Author Cheryl Tan Holds Lecture & Discussion Tour in China as Part of USCET’s Asian American Author Series

June 26, 2018

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In early May, journalist and author Cheryl Lu-Lien Tan wrapped up a week long, three city discussion and lecture tour in China as part of USCET’s ongoing Asian American Author Series. The Series, which launched in November 2012 with award-winning Chinese American author Gish Jen, introduces Asian American authors and literature to Chinese audiences. Tan, who was preceded by the distinguished authors Shawn Wong and Helen Zia, is the fourth to be featured in the Series.

Throughout her tour, Tan was hosted by several locations, including East China Normal University (ECNU), Beijing American Center, Beijing Foreign Studies University (BFSU), Hopkins Nanjing Institute, and Literary Shanghai.

Tan and her event attendees explored various themes at her lectures. At ECNU, Tan discussed the differences between Chinese identity in Singapore and the US. Her lecture provoked some in the audience to ask about her experiences as an international student and if she was able to assimilate into American university society. Because many of the ECNU attendees were literature majors, they also asked about how she became a writer and about her particular writing process. In her responses, Tan stressed the importance of using one’s “authentic voice” when writing stories and articles.

At BFSU, Tan spoke with Fulbright scholar Professor Kuilan’s American Literature undergraduate class. There, the students gave meticulous presentations on her book Tiger in the Kitchen, after which she provided feedback on their analyses. When speaking later with USCET, Tan admitted that she found herself becoming quite emotional when the students spoke about the lessons they learned from her grandmother, aunty, and mother in her book.

“It was incredibly moving,” she described. “The entire program really struck a chord with me.”

At Hopkins Nanjing, Tan spoke to an audience of over fifty people, a large contingent of which was formed by students from the Nanjing Journalism School. These students were curious about the state of journalism in Trump’s America. They also asked about how journalism as a discipline can best respond to different political situations. Others were interested in hearing Tan’s thoughts on Chinese Diaspora identities and how she, as an Asian American woman, navigates traditional gender roles. Tan took advantage of the discussion to share her journey from a girl growing up in Singapore to an international student, a metro beat reporter, and finally, to a novelist. 

At the end of the program, Tan explained that she particularly enjoyed meeting the students and found their enthusiasm for literature and American culture to be “extremely inspiring and invigorating.”

“It was exciting to think that these students will go on to teach in universities across China,” she said.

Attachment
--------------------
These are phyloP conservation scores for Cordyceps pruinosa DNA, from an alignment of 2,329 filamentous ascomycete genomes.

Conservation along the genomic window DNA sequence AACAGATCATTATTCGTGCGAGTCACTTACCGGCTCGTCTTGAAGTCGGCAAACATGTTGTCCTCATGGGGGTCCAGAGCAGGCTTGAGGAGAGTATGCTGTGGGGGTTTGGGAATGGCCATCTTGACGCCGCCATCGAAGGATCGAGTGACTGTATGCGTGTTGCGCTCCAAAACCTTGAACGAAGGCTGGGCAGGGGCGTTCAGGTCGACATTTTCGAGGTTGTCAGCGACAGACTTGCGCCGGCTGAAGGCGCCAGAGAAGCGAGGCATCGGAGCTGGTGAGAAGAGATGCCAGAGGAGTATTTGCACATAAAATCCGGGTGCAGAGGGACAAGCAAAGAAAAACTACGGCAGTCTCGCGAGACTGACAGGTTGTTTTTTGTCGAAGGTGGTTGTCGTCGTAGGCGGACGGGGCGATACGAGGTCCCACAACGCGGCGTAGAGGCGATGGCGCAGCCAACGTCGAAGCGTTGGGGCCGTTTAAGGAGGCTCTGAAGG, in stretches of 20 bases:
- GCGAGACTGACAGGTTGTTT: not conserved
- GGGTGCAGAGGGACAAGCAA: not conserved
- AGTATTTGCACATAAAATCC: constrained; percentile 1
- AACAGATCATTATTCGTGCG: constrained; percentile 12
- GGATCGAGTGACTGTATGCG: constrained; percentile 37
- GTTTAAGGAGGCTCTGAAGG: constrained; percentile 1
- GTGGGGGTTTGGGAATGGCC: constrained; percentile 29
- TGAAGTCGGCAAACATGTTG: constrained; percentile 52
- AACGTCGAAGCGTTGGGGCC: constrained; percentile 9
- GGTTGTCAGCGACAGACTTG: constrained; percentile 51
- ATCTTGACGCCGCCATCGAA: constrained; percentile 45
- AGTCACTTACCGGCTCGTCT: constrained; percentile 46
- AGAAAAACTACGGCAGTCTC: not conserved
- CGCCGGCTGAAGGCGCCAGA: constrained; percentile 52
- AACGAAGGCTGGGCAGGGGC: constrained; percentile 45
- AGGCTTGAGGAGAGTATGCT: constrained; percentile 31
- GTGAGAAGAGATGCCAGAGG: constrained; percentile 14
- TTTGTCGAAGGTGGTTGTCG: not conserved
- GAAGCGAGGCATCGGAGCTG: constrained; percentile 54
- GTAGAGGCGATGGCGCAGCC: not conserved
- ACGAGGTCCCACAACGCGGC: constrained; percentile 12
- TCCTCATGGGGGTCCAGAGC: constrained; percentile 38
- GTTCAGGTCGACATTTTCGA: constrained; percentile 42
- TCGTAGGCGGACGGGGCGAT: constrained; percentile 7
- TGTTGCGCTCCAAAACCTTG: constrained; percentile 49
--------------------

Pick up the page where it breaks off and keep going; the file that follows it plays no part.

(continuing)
The students, likewise, echoed her enthusiasm. One literature student from ECNU, Lana Zhang, said she loved the event because it gave her “new ideas about writing.” Overall, Tan reached more than 300 different professors, students, and members of the public at her various events.

“I feel this is such an important program that you put on,” she shared with USCET later. “Everything was marvelous and very well-planned.”

Tan is a New York-based journalist and the author of Sarong Party Girls and A Tiger in the Kitchen: A Memoir of Food and Family. She is also the editor of the fiction anthology Singapore Noir. She was previously a staff writer at the Wall Street Journal, In Style magazine, and the Baltimore Sun. In addition, her stories have appeared in The New York Times, the Paris Review, the Washington Post, and Foreign Policy, among others.

 

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五月初,作为“亚裔美国作家系列”项目的一部分,记者兼作家Cheryl Lu-Lien Tan在中国进行了长达一周、3所城市的讲座和讨论之旅。这个系列项目在2012年11月推出,由华裔美国作家Gish Jen发起,向中国读者介绍了亚裔美国作家和文学。之前分别有杰出知名作家Shawn Wong和Helen Zia加入该项目,Tan是第四位加入项目的亚裔美国作家。

在整个旅程中,她受到了来自华东师范大学、北京美国中心、北京外国语大学、南京大学-约翰斯·霍普金斯大学中美文化研究中心和文艺上海的热烈欢迎。

Tan和她的活动参与者在她的演讲中探讨了各种主题。在华东师范大学,Tan讨论了中国在新加坡和美国的身份差异。她的演讲在听众中引起了一些人的兴趣,并问她作为一个国际学生的经历,以及她是否能够融入美国大学社会。因为很多参加此次会议的人都是文学专业的学生,他们还问她是如何成为一名作家的,以及她的写作过程。Tan在回应中强调,在写故事和文章时,要用“真实的声音”。

在北京外国语大学,Tan与福布莱特计划Kuilan教授的美国文学本科班进行了讨论。学生对她的书籍Tiger in the Kitchen进行了详细的分析演示,之后Tan针对学生们的分析给予了反馈。之后,Tan与USCET说道,她在听到学生从她书籍里描绘的她的奶奶、姨妈和妈妈身上学到了许多时,她感到非常感动。

“这非常令人感动,”她这样描绘到。“这整个项目引起了我的共鸣。”

在南京大学-约翰斯·霍普金斯大学中美文化研究中心,Tan对超过50名观众发表了讲话,其中很大一部分人是来自南京新闻学院的学生。这些学生对特朗普治理下的美国新闻状况感到好奇,还询问新闻作为一门学科如何能最好地应对不同的政治形势。另一些人则对Tan的侨民身份感兴趣,以及作为一名亚裔美国女性,她如何在传统的性别角色中扮演好自己的角色。Tan利用这次讨论的机会,分享了她从一个在新加坡长大的女孩到一个国际学生;从一个地铁记者,最后,成为一个小说家的旅程。

在项目的最后,Tan提到,她特别喜欢与学生见面,并发现他们对文学和美国文化的热情是“极其鼓舞人心和振奋人心的。”

“想到这些学生之后会在中国的大学里任教,我便感到非常兴奋。”她说道。

同样,学生们也表达了他们的热情。来自华东师范大学文学专业的学生Lana Zhang说,她非常喜欢这个活动,因为给了她“关于写作的新想法”。总的来说,Tan在各种活动中与300多位教授、学生和公众进行了交流。

“我感觉到了运转这个项目的重要性,”她后来跟USCET分享到。“所有事情都很奇妙,同时计划的也非常周密。”

Tan是一位驻纽约的记者,同时她也是Sarong Party GirlsA Tiger in the Kitchen: A Memoir of Food and Family书籍的作者。她还是小说选集《Singapore Noir》一书的编辑。在这之前,她曾经是《华尔街日报》、《时尚》和《巴尔的摩太阳报》的特约撰稿人。此外,她的故事还出现在《纽约时报》、《巴黎评论》、《华盛顿邮报》和《外交政策》等杂志上。